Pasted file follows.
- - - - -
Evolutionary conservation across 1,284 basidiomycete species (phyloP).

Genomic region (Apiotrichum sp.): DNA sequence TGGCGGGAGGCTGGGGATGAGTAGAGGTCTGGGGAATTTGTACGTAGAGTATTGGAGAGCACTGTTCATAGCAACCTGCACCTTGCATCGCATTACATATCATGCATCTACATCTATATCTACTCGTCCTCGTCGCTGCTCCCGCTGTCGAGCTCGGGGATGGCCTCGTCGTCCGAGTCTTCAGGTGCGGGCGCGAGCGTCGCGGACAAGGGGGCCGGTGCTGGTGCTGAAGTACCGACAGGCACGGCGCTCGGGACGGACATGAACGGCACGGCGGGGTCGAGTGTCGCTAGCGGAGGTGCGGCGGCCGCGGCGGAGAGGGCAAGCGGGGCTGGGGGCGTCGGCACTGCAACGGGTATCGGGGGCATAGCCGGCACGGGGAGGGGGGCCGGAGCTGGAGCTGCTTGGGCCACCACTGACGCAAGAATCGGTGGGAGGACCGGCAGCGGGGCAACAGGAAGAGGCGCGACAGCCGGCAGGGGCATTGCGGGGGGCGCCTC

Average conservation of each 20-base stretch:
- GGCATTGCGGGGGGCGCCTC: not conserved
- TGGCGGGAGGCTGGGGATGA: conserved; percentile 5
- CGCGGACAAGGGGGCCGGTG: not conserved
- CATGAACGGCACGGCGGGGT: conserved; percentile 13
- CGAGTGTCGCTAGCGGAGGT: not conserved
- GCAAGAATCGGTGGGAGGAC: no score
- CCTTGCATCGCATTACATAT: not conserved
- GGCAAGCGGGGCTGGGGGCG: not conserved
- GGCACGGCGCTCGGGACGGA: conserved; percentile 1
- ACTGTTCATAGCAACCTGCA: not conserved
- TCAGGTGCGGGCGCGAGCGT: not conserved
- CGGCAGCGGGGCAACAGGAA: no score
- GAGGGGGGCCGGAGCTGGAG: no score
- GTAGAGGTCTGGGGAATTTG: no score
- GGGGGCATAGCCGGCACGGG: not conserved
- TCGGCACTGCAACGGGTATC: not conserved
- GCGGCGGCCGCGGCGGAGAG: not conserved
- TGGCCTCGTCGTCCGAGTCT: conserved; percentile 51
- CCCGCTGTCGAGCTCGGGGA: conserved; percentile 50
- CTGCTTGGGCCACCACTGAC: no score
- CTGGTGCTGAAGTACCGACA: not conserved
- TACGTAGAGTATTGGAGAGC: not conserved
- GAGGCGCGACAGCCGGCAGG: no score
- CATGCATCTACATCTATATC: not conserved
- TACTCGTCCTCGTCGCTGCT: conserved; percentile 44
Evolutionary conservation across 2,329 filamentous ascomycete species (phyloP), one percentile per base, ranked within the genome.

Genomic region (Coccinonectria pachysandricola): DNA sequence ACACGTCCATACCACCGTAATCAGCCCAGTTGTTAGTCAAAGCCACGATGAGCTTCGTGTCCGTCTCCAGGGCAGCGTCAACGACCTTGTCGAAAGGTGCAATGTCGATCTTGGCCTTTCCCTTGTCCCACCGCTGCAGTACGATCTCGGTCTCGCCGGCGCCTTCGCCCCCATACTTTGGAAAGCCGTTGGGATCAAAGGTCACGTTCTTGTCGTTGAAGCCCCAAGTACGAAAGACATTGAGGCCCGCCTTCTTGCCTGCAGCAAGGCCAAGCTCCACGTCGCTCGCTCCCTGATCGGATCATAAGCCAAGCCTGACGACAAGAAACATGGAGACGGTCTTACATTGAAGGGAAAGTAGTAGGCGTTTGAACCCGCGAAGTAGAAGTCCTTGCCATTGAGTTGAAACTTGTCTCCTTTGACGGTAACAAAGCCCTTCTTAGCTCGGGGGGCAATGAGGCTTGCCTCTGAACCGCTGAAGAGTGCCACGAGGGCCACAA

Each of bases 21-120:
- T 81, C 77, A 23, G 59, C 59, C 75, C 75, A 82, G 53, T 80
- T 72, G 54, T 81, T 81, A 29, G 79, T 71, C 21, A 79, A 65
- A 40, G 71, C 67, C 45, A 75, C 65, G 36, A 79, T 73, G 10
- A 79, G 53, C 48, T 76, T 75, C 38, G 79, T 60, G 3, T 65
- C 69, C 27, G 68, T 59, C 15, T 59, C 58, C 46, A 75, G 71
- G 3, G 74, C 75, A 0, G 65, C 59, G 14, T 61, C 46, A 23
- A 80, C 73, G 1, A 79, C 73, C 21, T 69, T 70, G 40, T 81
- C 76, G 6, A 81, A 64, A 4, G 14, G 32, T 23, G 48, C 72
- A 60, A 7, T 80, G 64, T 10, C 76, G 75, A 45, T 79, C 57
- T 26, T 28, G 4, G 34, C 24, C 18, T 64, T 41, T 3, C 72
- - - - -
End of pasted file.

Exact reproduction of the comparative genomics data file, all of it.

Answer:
Evolutionary conservation across 1,284 basidiomycete species (phyloP).

Genomic region (Apiotrichum sp.): DNA sequence TGGCGGGAGGCTGGGGATGAGTAGAGGTCTGGGGAATTTGTACGTAGAGTATTGGAGAGCACTGTTCATAGCAACCTGCACCTTGCATCGCATTACATATCATGCATCTACATCTATATCTACTCGTCCTCGTCGCTGCTCCCGCTGTCGAGCTCGGGGATGGCCTCGTCGTCCGAGTCTTCAGGTGCGGGCGCGAGCGTCGCGGACAAGGGGGCCGGTGCTGGTGCTGAAGTACCGACAGGCACGGCGCTCGGGACGGACATGAACGGCACGGCGGGGTCGAGTGTCGCTAGCGGAGGTGCGGCGGCCGCGGCGGAGAGGGCAAGCGGGGCTGGGGGCGTCGGCACTGCAACGGGTATCGGGGGCATAGCCGGCACGGGGAGGGGGGCCGGAGCTGGAGCTGCTTGGGCCACCACTGACGCAAGAATCGGTGGGAGGACCGGCAGCGGGGCAACAGGAAGAGGCGCGACAGCCGGCAGGGGCATTGCGGGGGGCGCCTC

Average conservation of each 20-base stretch:
- GGCATTGCGGGGGGCGCCTC: not conserved
- TGGCGGGAGGCTGGGGATGA: conserved; percentile 5
- CGCGGACAAGGGGGCCGGTG: not conserved
- CATGAACGGCACGGCGGGGT: conserved; percentile 13
- CGAGTGTCGCTAGCGGAGGT: not conserved
- GCAAGAATCGGTGGGAGGAC: no score
- CCTTGCATCGCATTACATAT: not conserved
- GGCAAGCGGGGCTGGGGGCG: not conserved
- GGCACGGCGCTCGGGACGGA: conserved; percentile 1
- ACTGTTCATAGCAACCTGCA: not conserved
- TCAGGTGCGGGCGCGAGCGT: not conserved
- CGGCAGCGGGGCAACAGGAA: no score
- GAGGGGGGCCGGAGCTGGAG: no score
- GTAGAGGTCTGGGGAATTTG: no score
- GGGGGCATAGCCGGCACGGG: not conserved
- TCGGCACTGCAACGGGTATC: not conserved
- GCGGCGGCCGCGGCGGAGAG: not conserved
- TGGCCTCGTCGTCCGAGTCT: conserved; percentile 51
- CCCGCTGTCGAGCTCGGGGA: conserved; percentile 50
- CTGCTTGGGCCACCACTGAC: no score
- CTGGTGCTGAAGTACCGACA: not conserved
- TACGTAGAGTATTGGAGAGC: not conserved
- GAGGCGCGACAGCCGGCAGG: no score
- CATGCATCTACATCTATATC: not conserved
- TACTCGTCCTCGTCGCTGCT: conserved; percentile 44
Evolutionary conservation across 2,329 filamentous ascomycete species (phyloP), one percentile per base, ranked within the genome.

Genomic region (Coccinonectria pachysandricola): DNA sequence ACACGTCCATACCACCGTAATCAGCCCAGTTGTTAGTCAAAGCCACGATGAGCTTCGTGTCCGTCTCCAGGGCAGCGTCAACGACCTTGTCGAAAGGTGCAATGTCGATCTTGGCCTTTCCCTTGTCCCACCGCTGCAGTACGATCTCGGTCTCGCCGGCGCCTTCGCCCCCATACTTTGGAAAGCCGTTGGGATCAAAGGTCACGTTCTTGTCGTTGAAGCCCCAAGTACGAAAGACATTGAGGCCCGCCTTCTTGCCTGCAGCAAGGCCAAGCTCCACGTCGCTCGCTCCCTGATCGGATCATAAGCCAAGCCTGACGACAAGAAACATGGAGACGGTCTTACATTGAAGGGAAAGTAGTAGGCGTTTGAACCCGCGAAGTAGAAGTCCTTGCCATTGAGTTGAAACTTGTCTCCTTTGACGGTAACAAAGCCCTTCTTAGCTCGGGGGGCAATGAGGCTTGCCTCTGAACCGCTGAAGAGTGCCACGAGGGCCACAA

Each of bases 21-120:
- T 81, C 77, A 23, G 59, C 59, C 75, C 75, A 82, G 53, T 80
- T 72, G 54, T 81, T 81, A 29, G 79, T 71, C 21, A 79, A 65
- A 40, G 71, C 67, C 45, A 75, C 65, G 36, A 79, T 73, G 10
- A 79, G 53, C 48, T 76, T 75, C 38, G 79, T 60, G 3, T 65
- C 69, C 27, G 68, T 59, C 15, T 59, C 58, C 46, A 75, G 71
- G 3, G 74, C 75, A 0, G 65, C 59, G 14, T 61, C 46, A 23
- A 80, C 73, G 1, A 79, C 73, C 21, T 69, T 70, G 40, T 81
- C 76, G 6, A 81, A 64, A 4, G 14, G 32, T 23, G 48, C 72
- A 60, A 7, T 80, G 64, T 10, C 76, G 75, A 45, T 79, C 57
- T 26, T 28, G 4, G 34, C 24, C 18, T 64, T 41, T 3, C 72